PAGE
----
Man 2 comes up on Woman 1 and Man 3 from behind as they sit in front of the television, and he introduces them as his parents. Man 2 is a second-generation immigrant. Man 2 begins to eat his meal alone and is scolded by Woman 1 for his table manners. Man 2 announces that as a bi-ethnic second-generation immigrant he is going to found his own country.

Amid this commotion, Man 3 awakes from his nap and becomes the “King of Japan” floating in the air. Between the two of them, Man 3 as King and Man 2 rewrite the history of Japan. The erase from that history the Immigrant Day and the attack on Pearl Harbor, they verify that Japan was actually located in Louisiana and that it has a “single child policy,” etc. Then the three perform the ritual of drinking water, throwing away the plastic bottle and farting.

Man 1 makes a new appearance, this time as an oppressive American. He ridicules the new history of Japan that has been fabricated and treats the other three in a discriminatory way as “cattle.” Man 1 forces Woman 1 to have sex with him. After reaching sexual climax, he leads Man 3 in his “cattle” embodiment off into the backstage darkness.

Man 2 remain alone on the stage. “Now it is my turn to uphold our bloodline,” he says and proceeds to repeat the meal and manners scene. He makes an appeal for the plight of second-generation immigrants and their lost identity, due to the fact that they are pureblooded but still considered to be foreign Japanese.

However, he returns once again to his jesting, uncommitted self and becomes cattle together with Man 1 and 3 and Woman 1 who have returned to the stage. Later, alone on the stage again, Man 2 drinks water, throws the plastic bottle and farts. He states that farting into the darkness gives him a slightly larger place of his own, and that in itself is his will and his hope. Then he disappears into the darkness backstage.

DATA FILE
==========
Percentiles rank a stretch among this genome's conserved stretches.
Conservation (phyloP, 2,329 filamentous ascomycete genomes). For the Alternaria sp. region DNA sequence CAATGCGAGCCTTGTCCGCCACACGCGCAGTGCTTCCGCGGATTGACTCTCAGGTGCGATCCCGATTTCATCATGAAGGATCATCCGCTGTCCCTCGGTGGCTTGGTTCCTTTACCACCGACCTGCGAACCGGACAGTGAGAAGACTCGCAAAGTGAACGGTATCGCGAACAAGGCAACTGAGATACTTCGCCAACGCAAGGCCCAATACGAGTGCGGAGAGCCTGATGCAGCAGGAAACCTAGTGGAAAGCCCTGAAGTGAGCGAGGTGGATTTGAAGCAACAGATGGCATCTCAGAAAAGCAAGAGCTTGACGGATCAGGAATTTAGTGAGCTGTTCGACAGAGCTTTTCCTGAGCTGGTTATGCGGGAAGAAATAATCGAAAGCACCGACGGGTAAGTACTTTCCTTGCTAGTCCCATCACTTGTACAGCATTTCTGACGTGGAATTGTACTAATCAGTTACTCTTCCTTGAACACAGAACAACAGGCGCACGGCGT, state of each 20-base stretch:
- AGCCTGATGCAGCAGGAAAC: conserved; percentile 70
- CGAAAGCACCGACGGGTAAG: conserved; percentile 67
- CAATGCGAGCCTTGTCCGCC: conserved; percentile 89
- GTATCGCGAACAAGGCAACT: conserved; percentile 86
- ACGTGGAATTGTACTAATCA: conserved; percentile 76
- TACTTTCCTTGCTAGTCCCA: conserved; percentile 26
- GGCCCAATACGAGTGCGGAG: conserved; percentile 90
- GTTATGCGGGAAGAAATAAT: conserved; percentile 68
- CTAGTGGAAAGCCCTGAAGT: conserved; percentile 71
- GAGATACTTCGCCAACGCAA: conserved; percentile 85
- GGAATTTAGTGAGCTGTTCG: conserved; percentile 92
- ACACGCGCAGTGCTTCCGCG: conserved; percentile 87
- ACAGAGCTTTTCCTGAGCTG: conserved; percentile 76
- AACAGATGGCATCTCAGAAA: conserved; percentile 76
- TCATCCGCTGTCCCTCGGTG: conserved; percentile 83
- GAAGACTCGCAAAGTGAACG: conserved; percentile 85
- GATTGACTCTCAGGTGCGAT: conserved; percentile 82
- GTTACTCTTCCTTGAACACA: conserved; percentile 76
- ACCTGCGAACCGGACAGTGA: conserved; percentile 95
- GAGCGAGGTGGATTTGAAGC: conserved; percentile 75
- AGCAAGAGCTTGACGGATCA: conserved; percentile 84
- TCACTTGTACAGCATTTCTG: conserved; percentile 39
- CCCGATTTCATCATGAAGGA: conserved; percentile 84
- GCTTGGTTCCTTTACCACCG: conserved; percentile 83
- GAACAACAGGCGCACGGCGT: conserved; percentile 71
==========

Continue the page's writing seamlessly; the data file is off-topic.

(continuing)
The stage lights go out.

When the lights come on again, Woman 2 is standing there barefoot. Behind her, darkness grows in a hemispherical shape.

 Woman 2 begins a poetic monologue.

 “I wanted children. But, I drank the water. I drank the water and let it all flow* to the end. I let it flow until all was forgotten. I wanted children.”
 (*flow (nagasu) in Japanese having the combined meanings of accept, forgive and forget as well as to miscarriage)

The lights go out.


Director and playwright Yudai Kamisato was born in Lima, Peru in 1982 and grew up in Kawasaki city in Kanagawa Pref., Japan. While a student at Waseda University in 2003 he formed the Okazaki Geijutsu-za (OKAZAKI ART THEATRE) theater group. His plays are characterized by a satirical style combining the straight talking and physical gesturing that draws from his Peruvian origin and a timid nature that comes from growing up in commuter suburb. In 2006, his play Shippo wo Tsumareta Yokubo (based on Pablo Picasso’s satirical play Desire Caught by the Tail ) won him the Outstanding Director Award of the Toga Directors Contest at the youngest age of any recipient. In 2009 his play Hair Cut-san brought him the nomination as a finalist for the Kishida Kunio Drama Awards. Also, in 2009 he formed the new unit “hatahata” with choreographer and dancer Momoko Shiraga. In addition to directing theater works, his activities have expanded into new fields as a novelist, illustrator and poet. This most recent play premiered at last year’s Festival/Tokyo 2011 and was invited this summer to the Taipei Arts Festival 2012 in a Chinese-titled version.